MELBOURNE, Australia — In its latest whitepaper, Japan has discussed its impending acquisition of F-35B fighter jets and highlighted efforts by regional militaries to expand their influence and activities despite the ongoing coronavirus pandemic.

The full document, released July 14 in Japanese, contains a section on the short-takeoff-and-vertical-landing variant of the Lockheed Martin aircraft, noting that with regional countries making “remarkable progress” in air power modernization, the country needed to respond in kind..

The whitepaper highlighted the operational flexibility of the F-35B, noting the jet’s ability to operate without the need for long runways, which would enable the Japan Air Self-Defense Force to significantly expand the number of locations from whence the service can conduct air superiority operations.

The whitepaper noted there are currently 20 airports and air bases throughout Japan that have runways sufficiently long enough to support JASDF air superiority operations. Operating the F-35B would theoretically allow the JASDF to expand that number to 45, which would include some of the runways on Japan’s far-flung southern islands.

Japan has plans to eventually acquire 42 F-35Bs to operate alongside its planned fleet of 105 conventional-takeoff-and-landing F-35As, making it the top customer of the F-35 outside the United States.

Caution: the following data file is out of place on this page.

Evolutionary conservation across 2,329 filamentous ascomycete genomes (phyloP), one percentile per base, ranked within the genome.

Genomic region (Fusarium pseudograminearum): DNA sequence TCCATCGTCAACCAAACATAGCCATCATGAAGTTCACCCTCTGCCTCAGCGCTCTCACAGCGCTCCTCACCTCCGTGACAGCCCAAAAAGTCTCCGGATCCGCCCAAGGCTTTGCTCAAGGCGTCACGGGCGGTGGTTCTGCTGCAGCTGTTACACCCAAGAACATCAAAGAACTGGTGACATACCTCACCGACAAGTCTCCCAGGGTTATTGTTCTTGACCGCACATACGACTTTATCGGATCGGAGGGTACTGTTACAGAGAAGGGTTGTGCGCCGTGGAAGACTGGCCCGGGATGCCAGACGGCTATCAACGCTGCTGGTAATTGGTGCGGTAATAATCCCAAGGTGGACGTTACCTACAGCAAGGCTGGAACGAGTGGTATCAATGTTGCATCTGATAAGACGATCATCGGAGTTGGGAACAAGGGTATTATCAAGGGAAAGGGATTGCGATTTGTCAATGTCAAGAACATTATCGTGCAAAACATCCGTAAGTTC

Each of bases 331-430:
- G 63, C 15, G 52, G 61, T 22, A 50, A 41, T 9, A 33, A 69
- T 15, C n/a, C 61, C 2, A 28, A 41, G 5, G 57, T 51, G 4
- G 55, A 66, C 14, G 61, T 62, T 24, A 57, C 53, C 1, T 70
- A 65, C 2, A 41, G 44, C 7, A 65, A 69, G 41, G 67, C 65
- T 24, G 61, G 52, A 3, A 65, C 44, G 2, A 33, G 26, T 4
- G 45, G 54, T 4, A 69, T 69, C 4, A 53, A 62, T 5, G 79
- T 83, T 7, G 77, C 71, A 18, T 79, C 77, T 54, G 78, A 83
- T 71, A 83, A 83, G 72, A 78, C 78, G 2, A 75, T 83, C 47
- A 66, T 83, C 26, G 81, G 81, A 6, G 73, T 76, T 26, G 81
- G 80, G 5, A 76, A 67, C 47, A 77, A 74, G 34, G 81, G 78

The 42 F-35Bs include 18 to be contracted over the next five years, with Japan setting aside approximately $795 million in its current defense budget to acquire six. It is also converting the helicopter destroyer Izumo, which has a 245-meter flight deck and was originally designed to carry helicopters primarily for anti-submarine warfare, to operate the F-35B.

The air defense challenge facing the JASDF was also highlighted in April this year, when the Ministry of Defense said the service scrambled its fighters a total of 947 times over the past year to intercept and monitor foreign military aircraft operating in the country’s air defense identification zone. Chinese aircraft accounted for 675 intercepts, and Russian aircraft Russian made up 268. (The remaining four were not identified.)

The whitepaper also noted a continuing pattern of operations conducted by military vessels and aircraft primarily from China and, to a lesser degree, Russia in the waters and airspace surrounding Japan. The government pledged to continue to closely monitor such activities.

It also noted that such activities have continued despite the COVID-19 pandemic, warning that a prolonged global pandemic “may exert various impacts on countries’ military capability.”

The government added that another potential effect of the pandemic was the likelihood that it may “expose and intensify strategic competition among countries intending to create international and regional orders more preferable to themselves and to expand their influence.” The whitepaper also accused China of spreading disinformation “amid growing social uncertainties and confusion due to the spread of infection.”

Mike Yeo is the Asia correspondent for Defense News.

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